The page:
Chemical engineer wins Draper Prize

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  • From left, postdoc Patrick D. Martin, McCord, research scientist Gary B. Hansen, graduate student Charles A. Hibbitts, and their colleagues have found spectral evidence for organic compounds on two Jovian moons.

    Laboratory in Pasadena, Calif., and other institutions found spectral evidence of the organics in data taken by the near-infrared mapping spectrometer (NIMS), aboard the Jupiter-orbiting spacecraft Galileo {Science, 278, 271 (1997)].

    "I'm not surprised they found it, because we're finding this kind of material distributed very widely," says Dale P. Cruikshank, a planetary scientist at the National Aeronautics & Space Administration's Ames Research Center in Moffett

    The engineering equivalent of the Nobel Prizesthe National Academy of Engineering's Charles Stark Draper Prize has, for the first time, been awarded to a chemical engineer. He is 83-year-old Vladimir (Val) Haensel, still an active professor at the University of Massachusetts, Amherst. Haensel received the prize, worth $450,000, at the academy's annual meeting last week. He retired in 1979 as vice president for science and technology from the only company he ever worked for, Universal Oil Products, now UOP.

    Haensel, born in Germany of Russian parents, is a renowned researcher in the field of catalysis and petroleum refining. He is best known for his 1947 development of Platforming, the trade-marked process that uses platinum as the catalyst in the refining of naphtha to produce high-octane aromatics for high-performance gasolines.

    Haensel's work in this and other areas of catalysis earned him membership in the National Academy of Sciences and National Academy of Engineering as well as the National Medal of Science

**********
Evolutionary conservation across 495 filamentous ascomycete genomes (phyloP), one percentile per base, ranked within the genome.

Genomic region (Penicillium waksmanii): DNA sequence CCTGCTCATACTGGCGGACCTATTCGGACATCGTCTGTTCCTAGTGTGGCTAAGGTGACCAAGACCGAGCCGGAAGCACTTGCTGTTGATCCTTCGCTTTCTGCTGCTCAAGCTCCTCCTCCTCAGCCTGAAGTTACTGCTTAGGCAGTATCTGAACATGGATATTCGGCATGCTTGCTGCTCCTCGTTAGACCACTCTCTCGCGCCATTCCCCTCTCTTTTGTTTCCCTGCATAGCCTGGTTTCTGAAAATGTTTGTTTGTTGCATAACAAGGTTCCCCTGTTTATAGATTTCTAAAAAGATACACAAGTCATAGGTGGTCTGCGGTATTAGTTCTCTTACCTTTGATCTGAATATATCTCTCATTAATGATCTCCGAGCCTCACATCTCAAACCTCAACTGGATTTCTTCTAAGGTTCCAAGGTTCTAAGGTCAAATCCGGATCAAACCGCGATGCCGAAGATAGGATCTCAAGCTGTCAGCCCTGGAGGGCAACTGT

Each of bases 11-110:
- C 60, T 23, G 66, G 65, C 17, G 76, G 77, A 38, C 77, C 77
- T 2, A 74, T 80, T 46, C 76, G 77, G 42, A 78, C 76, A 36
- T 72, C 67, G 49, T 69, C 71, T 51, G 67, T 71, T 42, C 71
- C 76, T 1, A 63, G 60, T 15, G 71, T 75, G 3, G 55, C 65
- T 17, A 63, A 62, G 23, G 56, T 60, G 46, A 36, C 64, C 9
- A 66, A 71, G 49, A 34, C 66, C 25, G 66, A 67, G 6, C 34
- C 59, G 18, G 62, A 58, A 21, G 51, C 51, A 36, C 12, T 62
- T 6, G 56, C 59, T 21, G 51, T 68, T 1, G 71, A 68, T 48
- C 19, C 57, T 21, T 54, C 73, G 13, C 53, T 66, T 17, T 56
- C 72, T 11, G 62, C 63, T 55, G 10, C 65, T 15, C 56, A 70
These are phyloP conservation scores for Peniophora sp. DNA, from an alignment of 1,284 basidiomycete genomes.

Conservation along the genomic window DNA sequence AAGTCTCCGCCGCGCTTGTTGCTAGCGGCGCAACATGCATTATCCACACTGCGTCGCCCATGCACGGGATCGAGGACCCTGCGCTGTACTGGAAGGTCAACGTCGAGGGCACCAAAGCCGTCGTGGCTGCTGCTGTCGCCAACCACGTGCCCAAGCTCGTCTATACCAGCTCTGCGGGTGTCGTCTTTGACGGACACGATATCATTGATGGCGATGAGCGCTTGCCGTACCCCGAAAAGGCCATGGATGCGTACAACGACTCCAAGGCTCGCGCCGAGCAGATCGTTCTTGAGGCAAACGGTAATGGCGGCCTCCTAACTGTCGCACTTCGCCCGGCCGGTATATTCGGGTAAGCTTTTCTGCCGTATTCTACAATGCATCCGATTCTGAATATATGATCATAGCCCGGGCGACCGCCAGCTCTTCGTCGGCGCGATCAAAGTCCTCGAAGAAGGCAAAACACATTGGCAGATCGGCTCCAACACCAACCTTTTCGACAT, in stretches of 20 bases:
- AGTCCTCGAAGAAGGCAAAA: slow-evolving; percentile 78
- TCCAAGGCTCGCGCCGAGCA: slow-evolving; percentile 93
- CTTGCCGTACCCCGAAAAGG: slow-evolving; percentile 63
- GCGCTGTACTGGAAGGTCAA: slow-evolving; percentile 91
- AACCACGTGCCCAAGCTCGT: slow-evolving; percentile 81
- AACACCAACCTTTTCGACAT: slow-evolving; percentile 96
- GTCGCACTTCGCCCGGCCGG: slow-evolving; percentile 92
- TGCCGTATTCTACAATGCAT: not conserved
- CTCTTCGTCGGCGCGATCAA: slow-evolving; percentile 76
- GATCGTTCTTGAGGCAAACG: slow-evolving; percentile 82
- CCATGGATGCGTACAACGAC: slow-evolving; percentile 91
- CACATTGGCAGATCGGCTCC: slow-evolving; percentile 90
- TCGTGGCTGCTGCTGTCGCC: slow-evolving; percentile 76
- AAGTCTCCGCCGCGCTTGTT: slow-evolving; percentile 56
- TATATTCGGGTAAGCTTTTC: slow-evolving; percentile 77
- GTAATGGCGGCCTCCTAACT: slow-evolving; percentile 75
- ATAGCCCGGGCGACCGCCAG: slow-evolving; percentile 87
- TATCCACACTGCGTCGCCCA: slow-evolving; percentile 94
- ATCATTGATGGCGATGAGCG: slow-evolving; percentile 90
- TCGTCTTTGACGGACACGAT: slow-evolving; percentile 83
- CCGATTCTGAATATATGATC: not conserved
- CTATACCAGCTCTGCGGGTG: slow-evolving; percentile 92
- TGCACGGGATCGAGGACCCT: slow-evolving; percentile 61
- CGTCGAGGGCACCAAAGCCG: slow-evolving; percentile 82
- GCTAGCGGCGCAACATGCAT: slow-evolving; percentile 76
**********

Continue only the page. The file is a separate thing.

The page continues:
Field, Calif. And, he notes, "anything that can form a polymer is of extreme interest."

    The ubiquitous simple organics have been found in comets and meteorites and on Pluto, the neptunian satellite Triton, and Saturn's moon Titan. Although their exact identities are unknown, they're thought to be a group of simple, possibly polymerizable, "prebiotic" hydrocarbons, precursors to the more complex organic molecules that could have led to the formation of life.

    and the American Section of the Society of Chemical Industry's Perkin Medal.

    There is an added flavor to Haensel's

    Scientists are eager to address the issue of the origin and distribution of these organics. Several possibilities present themselves: The organics could have been formed through the bombardment of the water ice on the moon's surfaces by solar radiation and energetic particles from Jupiter's magnetosphere. They could have been deposited by a rain of interstellar dust, or they might have been part of the moon itself when it first formed.

    "The signature that McCord is seeing is the one that people working on interstellar organic material have been seeing for years, and are still trying to figure out which compounds it relates to," Cruikshank says.

    The spectral signatures McCord and colleagues have identifiedthat of carbon-hydrogen and carbon-nitrogen stretches found in simple, linear organic mole-culesstrikingly resemble those of a class of organic molecules dubbed tholins. Tho-lins are created in the laboratory from a

    " I combination of primitive reduced gases e such as methane and ammonia, which are i then zapped with an electrical discharge to L, simulate energetic events, such as particle r bombardment. s "It may be coincidence, but I don't think so," McCord says. The group is now ;, awaiting more data from future Galileo or-c bits, which should help narrow down the - possibilities of the molecules' identities.

    I Elizabeth Wilson

    career that goes beyond his awards and technical achievements. Haensel is perhaps the person most responsible for the viability of the American Chemical Society's Petroleum Research Fund (PRF).

    UOP was a creative but litigious developer of new technologies for small refining companies. By 1930, it had become bogged down in lawsuits. Its hostile takeover by the seven largest U.S. oil companies in 1931 didn't help. Its legal problems worsened, and, by 1944, UOP was so mired in litigation that the owners offered it to the American Chemical Society. ACS couldn't legally own it, but a trust was set up to provide capital for a newly established PRF.

    Throughout, Haensel continued working and, in 1947, finally hit pay dirt with his Platforming process. It was licensed, UOP's suits were setded, and royalty revenue rolled in. In 1959, the now-successful UOP was sold by the trust for $70 million, which essentially became PRF's endowment. The fund now amounts to $440 million and last year distributed research grants totaling $13.2 million.


    Chemical engineer wins Draper Prize

    OCTOBER 13, 1997 C&EN 7

    Chemical engineer wins Draper Prize